Third Sector Trends is a longitudinal study which was established in 2008.  As such it is the longest running research programme of its kind in the UK.  The work continued from 2018-2020 thanks to the support of the Community Foundation serving Tyne & Wear and Northumberland, Power to Change and Garfield Weston Foundation and the work is now complete culminating in a series of reports.

The study has produced many reports which are available at this address: https://www.communityfoundation.org.uk/knowledge-and-leadership/third-sector-trends-research/

Third Sector Trends Study 2022

The study will resume in 2022 across the North of England and will be extended across all remaining areas of England and Wales following a successful pilot study in 2019.

The impact of the Third Sector Trends Study is considerable as it informs voluntary and community organisations, cooperatives, community businesses and social enterprise about the wellbeing and direction of the sector.  Its results are also widely used by policy makers and funding bodies.

The original aim of the Third Sector Trends study, when commissioned by Northern Rock Foundation, was to examine objectively the structure and dynamics of the third sector in North East England. In 2015, the Community Foundation assumed responsibility for the study and its legacy and took it forward working with JRF, Garfield Weston, Power to Change and IPPR North.

The work has included both quantitative and qualitative analysis and in the early stages it also involved the Universities  of Teesside and Southampton.

The TSO1000 survey

The longest running aspect of the study is its biennial survey of the sector in North East England and Cumbria which entered its fifth iteration in 2019. The large scale study now collects data from right across the North of England allowing for in-depth analysis of more than 3,000 respondents.

In 2020 the study was extended across remaining areas of England and Wales.  This pilot study will inform the development of a nationwide survey in 2022 in addition to more intensive work across the North East England study, Yorkshire and the Humber  and North West England.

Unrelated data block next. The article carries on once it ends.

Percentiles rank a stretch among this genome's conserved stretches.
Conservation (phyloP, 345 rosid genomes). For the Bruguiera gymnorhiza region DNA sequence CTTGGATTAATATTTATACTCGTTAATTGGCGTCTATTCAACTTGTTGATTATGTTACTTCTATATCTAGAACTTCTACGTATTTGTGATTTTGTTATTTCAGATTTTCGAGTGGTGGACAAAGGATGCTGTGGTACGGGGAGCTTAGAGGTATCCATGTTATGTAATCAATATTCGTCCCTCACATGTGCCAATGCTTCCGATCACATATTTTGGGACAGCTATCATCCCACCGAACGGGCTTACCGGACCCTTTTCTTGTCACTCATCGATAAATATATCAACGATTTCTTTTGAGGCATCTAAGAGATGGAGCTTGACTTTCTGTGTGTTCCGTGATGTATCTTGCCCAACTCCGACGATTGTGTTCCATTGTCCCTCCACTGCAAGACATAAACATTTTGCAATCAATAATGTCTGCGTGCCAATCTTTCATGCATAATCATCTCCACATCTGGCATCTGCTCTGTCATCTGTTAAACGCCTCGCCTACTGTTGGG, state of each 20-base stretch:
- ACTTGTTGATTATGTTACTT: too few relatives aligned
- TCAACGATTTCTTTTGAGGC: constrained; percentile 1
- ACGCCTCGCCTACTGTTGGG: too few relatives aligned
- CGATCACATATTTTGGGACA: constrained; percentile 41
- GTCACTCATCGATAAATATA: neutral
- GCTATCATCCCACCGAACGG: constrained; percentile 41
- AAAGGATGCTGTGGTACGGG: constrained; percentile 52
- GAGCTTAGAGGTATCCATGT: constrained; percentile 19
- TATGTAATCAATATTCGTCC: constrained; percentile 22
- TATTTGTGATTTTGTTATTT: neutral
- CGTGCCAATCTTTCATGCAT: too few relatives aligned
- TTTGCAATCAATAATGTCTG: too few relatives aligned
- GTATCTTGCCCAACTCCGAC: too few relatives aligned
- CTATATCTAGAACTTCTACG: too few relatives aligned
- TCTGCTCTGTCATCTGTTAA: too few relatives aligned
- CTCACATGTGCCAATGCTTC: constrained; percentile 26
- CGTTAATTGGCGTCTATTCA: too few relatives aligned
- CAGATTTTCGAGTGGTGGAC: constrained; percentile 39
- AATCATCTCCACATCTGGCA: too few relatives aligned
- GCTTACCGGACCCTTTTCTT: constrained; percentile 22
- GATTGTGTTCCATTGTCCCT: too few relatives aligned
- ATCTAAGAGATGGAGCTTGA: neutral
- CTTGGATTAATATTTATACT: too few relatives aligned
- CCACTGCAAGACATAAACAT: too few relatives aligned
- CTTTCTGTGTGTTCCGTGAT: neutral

The TSO50 study

A second strand of the work is a longitudinal study of a cohort of 50 third sector organisations in North East England and Cumbria. This research began in 2010 and has continued to 2020.

The role and impact of charitable foundations

Additionally in 2019, a study of the third sector from the point of view of charitable foundations took place. This research, which included 25 charitable grant making foundations based in or beyond the North East region,  examined the approaches taken to funding and will paid special attention to its impact on localities throughout the region.

 

Diversity and inclusion in Third Sector leadership: why is it not happening?

The extent to which leadership opportunities in the Third Sector are open to all members of the community who feel that they may have a contribution to make has finally become a serious topic of conversation in recent months.

Debates have been hampered by a lack of reliable evidence. Our new report from #ThirdSectorTrends makes a contribution to the debate by presenting evidence on the personal and biographical characteristics of Third Sector leaders across the North of England.

Third Sector Trends is a big study funded by Community Foundation serving Tyne & Wear and Northumberland, Power to Change and Garfield Weston Foundation. It has now been running for twelve years in the North of England. In 2019, nearly 3,200 organisations responded to the survey. So we have probably produced the most reliable data so far on the topic. 

 

 

 

 

 

 

 

 

 

What did we find out?

Amongst chairs of boards of trustees or directors, which govern Third Sector Organisations (TSOs), we found that older people, men and graduates are over-represented compared with population averages. By contrast people with disabilities and members of BAME groups (and to a lesser extent, women) are less well represented.

Amongst chief officers there are proportionately more graduates and women in positions of leadership than in the general population. People with disabilities and members of BAME groups (and to a lesser extent men) are shown to be less well represented.

There is a great deal that we still don’t know

Our report provides only a partial picture of the current situation in the North of England. It shows that something is going wrong when it comes to the appointment of people with some biographical or personal characteristics to leadership positions. Specifically, there are proportionately too few Black, Asian and other minority ethnic (BAME) people in leadership roles.